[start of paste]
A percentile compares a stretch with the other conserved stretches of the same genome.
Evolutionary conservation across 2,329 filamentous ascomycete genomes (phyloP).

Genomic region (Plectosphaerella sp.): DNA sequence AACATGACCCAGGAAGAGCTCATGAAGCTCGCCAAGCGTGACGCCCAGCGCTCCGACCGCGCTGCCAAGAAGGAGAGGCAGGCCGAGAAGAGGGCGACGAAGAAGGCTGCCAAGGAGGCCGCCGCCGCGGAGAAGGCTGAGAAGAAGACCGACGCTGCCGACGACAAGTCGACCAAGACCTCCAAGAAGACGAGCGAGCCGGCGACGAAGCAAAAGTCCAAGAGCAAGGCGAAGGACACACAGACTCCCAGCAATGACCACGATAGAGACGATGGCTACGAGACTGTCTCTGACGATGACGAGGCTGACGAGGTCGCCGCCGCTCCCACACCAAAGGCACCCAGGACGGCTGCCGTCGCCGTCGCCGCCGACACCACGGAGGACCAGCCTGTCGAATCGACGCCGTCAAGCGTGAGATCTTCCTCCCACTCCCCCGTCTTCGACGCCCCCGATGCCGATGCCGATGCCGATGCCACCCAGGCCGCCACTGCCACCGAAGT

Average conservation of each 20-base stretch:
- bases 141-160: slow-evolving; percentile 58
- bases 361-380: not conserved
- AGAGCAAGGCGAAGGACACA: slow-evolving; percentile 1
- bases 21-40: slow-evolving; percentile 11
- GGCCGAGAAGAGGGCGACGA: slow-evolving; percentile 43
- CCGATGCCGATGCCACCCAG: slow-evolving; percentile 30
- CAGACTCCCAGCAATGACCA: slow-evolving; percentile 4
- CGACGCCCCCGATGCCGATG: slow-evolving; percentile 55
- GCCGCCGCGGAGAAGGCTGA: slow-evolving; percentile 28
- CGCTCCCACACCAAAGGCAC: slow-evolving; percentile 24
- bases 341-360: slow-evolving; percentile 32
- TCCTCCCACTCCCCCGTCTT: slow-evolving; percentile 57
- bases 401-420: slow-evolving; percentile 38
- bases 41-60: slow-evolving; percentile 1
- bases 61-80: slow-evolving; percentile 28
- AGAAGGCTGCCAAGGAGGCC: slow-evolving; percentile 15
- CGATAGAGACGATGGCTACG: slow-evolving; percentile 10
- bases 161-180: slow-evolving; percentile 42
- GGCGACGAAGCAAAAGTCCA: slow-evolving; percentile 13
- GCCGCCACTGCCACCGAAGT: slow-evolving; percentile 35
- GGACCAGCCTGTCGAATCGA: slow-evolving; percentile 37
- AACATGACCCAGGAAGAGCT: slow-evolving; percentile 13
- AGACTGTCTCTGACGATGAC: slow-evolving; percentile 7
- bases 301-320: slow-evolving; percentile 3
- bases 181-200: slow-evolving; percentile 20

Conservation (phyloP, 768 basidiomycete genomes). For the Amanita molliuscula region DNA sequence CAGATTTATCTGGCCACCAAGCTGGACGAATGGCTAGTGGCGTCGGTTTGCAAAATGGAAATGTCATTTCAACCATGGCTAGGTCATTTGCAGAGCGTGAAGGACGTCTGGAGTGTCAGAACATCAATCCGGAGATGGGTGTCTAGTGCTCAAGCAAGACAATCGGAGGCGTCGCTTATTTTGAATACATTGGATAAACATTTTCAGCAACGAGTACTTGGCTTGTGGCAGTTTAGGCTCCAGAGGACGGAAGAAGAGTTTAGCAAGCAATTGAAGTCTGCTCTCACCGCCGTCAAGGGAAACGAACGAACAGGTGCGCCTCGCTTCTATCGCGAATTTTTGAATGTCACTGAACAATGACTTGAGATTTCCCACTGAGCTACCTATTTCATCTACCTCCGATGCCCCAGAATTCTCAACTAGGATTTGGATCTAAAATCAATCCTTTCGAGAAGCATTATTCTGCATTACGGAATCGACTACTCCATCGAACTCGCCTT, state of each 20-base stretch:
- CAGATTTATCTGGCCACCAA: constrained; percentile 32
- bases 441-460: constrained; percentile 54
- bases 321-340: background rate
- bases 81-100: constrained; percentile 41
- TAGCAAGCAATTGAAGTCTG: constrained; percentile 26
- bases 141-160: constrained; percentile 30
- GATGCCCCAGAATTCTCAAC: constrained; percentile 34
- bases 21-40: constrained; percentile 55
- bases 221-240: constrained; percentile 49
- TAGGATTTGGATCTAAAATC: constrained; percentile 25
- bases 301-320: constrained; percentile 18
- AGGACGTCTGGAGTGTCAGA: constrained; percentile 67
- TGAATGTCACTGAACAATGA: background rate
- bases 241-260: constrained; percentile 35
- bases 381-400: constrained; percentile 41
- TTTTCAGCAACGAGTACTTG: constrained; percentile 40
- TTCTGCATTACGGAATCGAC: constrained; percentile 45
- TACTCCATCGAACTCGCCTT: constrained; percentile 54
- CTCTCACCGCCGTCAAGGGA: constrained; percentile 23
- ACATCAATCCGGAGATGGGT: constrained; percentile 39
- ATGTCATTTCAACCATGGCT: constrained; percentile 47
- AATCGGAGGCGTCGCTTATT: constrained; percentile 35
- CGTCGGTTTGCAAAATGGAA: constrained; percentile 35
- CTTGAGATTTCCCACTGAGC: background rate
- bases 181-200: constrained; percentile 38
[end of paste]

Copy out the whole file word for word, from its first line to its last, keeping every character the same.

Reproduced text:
A percentile compares a stretch with the other conserved stretches of the same genome.
Evolutionary conservation across 2,329 filamentous ascomycete genomes (phyloP).

Genomic region (Plectosphaerella sp.): DNA sequence AACATGACCCAGGAAGAGCTCATGAAGCTCGCCAAGCGTGACGCCCAGCGCTCCGACCGCGCTGCCAAGAAGGAGAGGCAGGCCGAGAAGAGGGCGACGAAGAAGGCTGCCAAGGAGGCCGCCGCCGCGGAGAAGGCTGAGAAGAAGACCGACGCTGCCGACGACAAGTCGACCAAGACCTCCAAGAAGACGAGCGAGCCGGCGACGAAGCAAAAGTCCAAGAGCAAGGCGAAGGACACACAGACTCCCAGCAATGACCACGATAGAGACGATGGCTACGAGACTGTCTCTGACGATGACGAGGCTGACGAGGTCGCCGCCGCTCCCACACCAAAGGCACCCAGGACGGCTGCCGTCGCCGTCGCCGCCGACACCACGGAGGACCAGCCTGTCGAATCGACGCCGTCAAGCGTGAGATCTTCCTCCCACTCCCCCGTCTTCGACGCCCCCGATGCCGATGCCGATGCCGATGCCACCCAGGCCGCCACTGCCACCGAAGT

Average conservation of each 20-base stretch:
- bases 141-160: slow-evolving; percentile 58
- bases 361-380: not conserved
- AGAGCAAGGCGAAGGACACA: slow-evolving; percentile 1
- bases 21-40: slow-evolving; percentile 11
- GGCCGAGAAGAGGGCGACGA: slow-evolving; percentile 43
- CCGATGCCGATGCCACCCAG: slow-evolving; percentile 30
- CAGACTCCCAGCAATGACCA: slow-evolving; percentile 4
- CGACGCCCCCGATGCCGATG: slow-evolving; percentile 55
- GCCGCCGCGGAGAAGGCTGA: slow-evolving; percentile 28
- CGCTCCCACACCAAAGGCAC: slow-evolving; percentile 24
- bases 341-360: slow-evolving; percentile 32
- TCCTCCCACTCCCCCGTCTT: slow-evolving; percentile 57
- bases 401-420: slow-evolving; percentile 38
- bases 41-60: slow-evolving; percentile 1
- bases 61-80: slow-evolving; percentile 28
- AGAAGGCTGCCAAGGAGGCC: slow-evolving; percentile 15
- CGATAGAGACGATGGCTACG: slow-evolving; percentile 10
- bases 161-180: slow-evolving; percentile 42
- GGCGACGAAGCAAAAGTCCA: slow-evolving; percentile 13
- GCCGCCACTGCCACCGAAGT: slow-evolving; percentile 35
- GGACCAGCCTGTCGAATCGA: slow-evolving; percentile 37
- AACATGACCCAGGAAGAGCT: slow-evolving; percentile 13
- AGACTGTCTCTGACGATGAC: slow-evolving; percentile 7
- bases 301-320: slow-evolving; percentile 3
- bases 181-200: slow-evolving; percentile 20

Conservation (phyloP, 768 basidiomycete genomes). For the Amanita molliuscula region DNA sequence CAGATTTATCTGGCCACCAAGCTGGACGAATGGCTAGTGGCGTCGGTTTGCAAAATGGAAATGTCATTTCAACCATGGCTAGGTCATTTGCAGAGCGTGAAGGACGTCTGGAGTGTCAGAACATCAATCCGGAGATGGGTGTCTAGTGCTCAAGCAAGACAATCGGAGGCGTCGCTTATTTTGAATACATTGGATAAACATTTTCAGCAACGAGTACTTGGCTTGTGGCAGTTTAGGCTCCAGAGGACGGAAGAAGAGTTTAGCAAGCAATTGAAGTCTGCTCTCACCGCCGTCAAGGGAAACGAACGAACAGGTGCGCCTCGCTTCTATCGCGAATTTTTGAATGTCACTGAACAATGACTTGAGATTTCCCACTGAGCTACCTATTTCATCTACCTCCGATGCCCCAGAATTCTCAACTAGGATTTGGATCTAAAATCAATCCTTTCGAGAAGCATTATTCTGCATTACGGAATCGACTACTCCATCGAACTCGCCTT, state of each 20-base stretch:
- CAGATTTATCTGGCCACCAA: constrained; percentile 32
- bases 441-460: constrained; percentile 54
- bases 321-340: background rate
- bases 81-100: constrained; percentile 41
- TAGCAAGCAATTGAAGTCTG: constrained; percentile 26
- bases 141-160: constrained; percentile 30
- GATGCCCCAGAATTCTCAAC: constrained; percentile 34
- bases 21-40: constrained; percentile 55
- bases 221-240: constrained; percentile 49
- TAGGATTTGGATCTAAAATC: constrained; percentile 25
- bases 301-320: constrained; percentile 18
- AGGACGTCTGGAGTGTCAGA: constrained; percentile 67
- TGAATGTCACTGAACAATGA: background rate
- bases 241-260: constrained; percentile 35
- bases 381-400: constrained; percentile 41
- TTTTCAGCAACGAGTACTTG: constrained; percentile 40
- TTCTGCATTACGGAATCGAC: constrained; percentile 45
- TACTCCATCGAACTCGCCTT: constrained; percentile 54
- CTCTCACCGCCGTCAAGGGA: constrained; percentile 23
- ACATCAATCCGGAGATGGGT: constrained; percentile 39
- ATGTCATTTCAACCATGGCT: constrained; percentile 47
- AATCGGAGGCGTCGCTTATT: constrained; percentile 35
- CGTCGGTTTGCAAAATGGAA: constrained; percentile 35
- CTTGAGATTTCCCACTGAGC: background rate
- bases 181-200: constrained; percentile 38